Like other small mammals, squirrels are also susceptible to attacks from a wide variety of predators. These predators vary according to the types of squirrels. Different species of squirrels have evolved to adopt various defense mechanisms against predators, but they still tend to make vulnerable targets. This is also why squirrels live longer in captivity than they do in the wild.
Have you ever wondered, “What Eats Squirrels?” I did and this is what I found!
Predators that eat squirrels into four main categories:
- Aerial Predators (Hawks, Eagles, Harriers, etc)
- Mammalian Predators (Foxes, Coyotes, Weasels, etc)
- Reptilian Predators (Rattlesnakes, Bull snakes, etc)
- Parasites (Flesh Flys)
Let’s look at each one in more detail.
Hawks and Eagles Eat Squirrels
Almost all kinds of squirrels are eaten by an aerial predator. Eastern gray squirrels are prone to attacks by red-tailed hawks (source). Fox squirrels are also vulnerable to attacks from hawks and sometimes owls. In the case of red squirrels, they are preyed upon by Cooper’s hawks, bald eagles, northern goshawks, great horned owls, great grey owls, American kestrels, northern harriers, red-shouldered hawks, red-tailed hawks, and sharp-shinned hawks.
California ground squirrels are mostly targeted by red-tailed hawks and golden eagles. Franklin’s ground squirrels are also eaten by red-tailed hawks. In the case of flying squirrels, southern and northern flying squirrels are targeted by owls and hawks.
Rock squirrels are eaten by golden eagles and arctic ground squirrels are eaten by northern goshawks, Harlan’s hawks, red-tailed hawks, great horned owls, common ravens, snow owls, long-tailed jaegers, short-eared owls, golden eagles, northern harriers, gyrfalcons, peregrine falcons, and rough-legged hawks.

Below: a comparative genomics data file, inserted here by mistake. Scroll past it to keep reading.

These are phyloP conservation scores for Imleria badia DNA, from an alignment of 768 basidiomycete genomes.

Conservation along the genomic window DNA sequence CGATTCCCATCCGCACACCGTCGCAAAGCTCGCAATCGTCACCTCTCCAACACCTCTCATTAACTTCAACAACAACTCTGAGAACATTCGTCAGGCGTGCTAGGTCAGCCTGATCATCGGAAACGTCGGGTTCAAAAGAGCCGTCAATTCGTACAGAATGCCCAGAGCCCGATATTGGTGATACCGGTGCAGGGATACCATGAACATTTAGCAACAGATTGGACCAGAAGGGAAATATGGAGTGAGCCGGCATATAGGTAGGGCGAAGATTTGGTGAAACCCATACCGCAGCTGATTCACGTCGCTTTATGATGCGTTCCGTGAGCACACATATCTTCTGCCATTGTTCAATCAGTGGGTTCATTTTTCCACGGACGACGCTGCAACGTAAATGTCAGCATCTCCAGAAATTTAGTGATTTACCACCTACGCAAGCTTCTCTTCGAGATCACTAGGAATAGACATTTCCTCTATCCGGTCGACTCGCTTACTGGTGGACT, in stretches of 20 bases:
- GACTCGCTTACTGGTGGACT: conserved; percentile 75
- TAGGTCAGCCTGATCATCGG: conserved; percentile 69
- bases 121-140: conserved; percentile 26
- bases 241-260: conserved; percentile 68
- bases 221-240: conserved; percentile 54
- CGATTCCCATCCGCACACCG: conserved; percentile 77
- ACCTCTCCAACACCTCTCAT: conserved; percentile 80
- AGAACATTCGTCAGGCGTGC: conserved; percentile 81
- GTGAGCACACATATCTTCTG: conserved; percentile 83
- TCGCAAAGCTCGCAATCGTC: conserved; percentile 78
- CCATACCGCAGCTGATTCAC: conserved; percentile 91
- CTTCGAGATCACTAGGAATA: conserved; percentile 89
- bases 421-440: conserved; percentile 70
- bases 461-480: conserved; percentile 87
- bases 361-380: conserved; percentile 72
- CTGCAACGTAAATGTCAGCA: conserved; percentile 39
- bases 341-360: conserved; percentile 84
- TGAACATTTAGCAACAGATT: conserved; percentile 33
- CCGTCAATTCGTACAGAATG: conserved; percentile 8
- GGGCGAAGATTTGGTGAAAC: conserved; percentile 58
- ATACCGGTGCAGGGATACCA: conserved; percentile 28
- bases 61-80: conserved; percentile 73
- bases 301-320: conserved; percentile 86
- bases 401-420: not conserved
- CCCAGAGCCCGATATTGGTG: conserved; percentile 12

Here’s a video of a squirrel getting attacked by two red-tailed hawks:
Mammals That Eat Squirrels
Mammals form a significant portion of the predators that eat squirrels.
Arctic ground squirrels, for instance, are susceptible to attacks from coyotes, red foxes, arctic foxes, wolves, grizzly bears, lynxes, wolverines, and ermines (source).
The Eastern grey squirrel is eaten by weasels, bobcats, grey wolves, red foxes, coyotes, and Canadian lynxes. Red squirrels tend to be targeted by fishers, minks, weasels, canids, felids, red foxes, lynxes, American martens, and humans.
The California ground squirrel is preyed upon by American badgers, coyotes, weasels, bobcats, mountain lions, and domestic cats and dogs. Franklin’s ground squirrels also get eaten by mammals such as red foxes, badgers, coyotes, skunks, weasels, and minks.
Flying squirrels are usually able to protect themselves from predation as they are only active during the night. However, they can be eaten by bobcats, raccoons, domestic cats, and weasels. In the case of northern flying squirrels, they are also targeted by coyotes and American martens.
Rock squirrels are also eaten by animals such as bobcats, raccoons, gray foxes, coyotes, American badgers, ringtails, and domestic cats and dogs.
Most squirrels are able to protect themselves from mammalian predators by emitting alarm calls and warning their fellow squirrels. Ground squirrels will retreat to their burrows when they encounter a mammalian predator, whereas tree squirrels rely on their speed and agility to escape these predators.
Do Snakes Eat Squirrels?
Among reptiles, snakes are the main kind of predators that eat squirrels. Young fox squirrels are often eaten by snakes. Red squirrels are targeted by timber rattlesnakes and rock squirrels are eaten by western rattlesnakes and bull snakes.
In the case of California ground squirrels, the infants are more prone to an attack from a rattlesnake. This is because adult ground squirrels carry an antidote in their blood that makes them immune to rattlesnake venom. Baby ground squirrels do not carry this antidote in their blood and make easy targets for rattlesnakes.
Parasites Kill Squirrels
Squirrels are also susceptible to attacks from parasites. The Richardson’s ground squirrel, for instance, can die if an adult flesh fly lays maggots on the back of the squirrel (source). These maggots burrow themselves under the skin of the Richardson’s ground squirrel and feed on its tissue. This process is called lethal myiasis and the squirrel dies after five or six days following the infestation.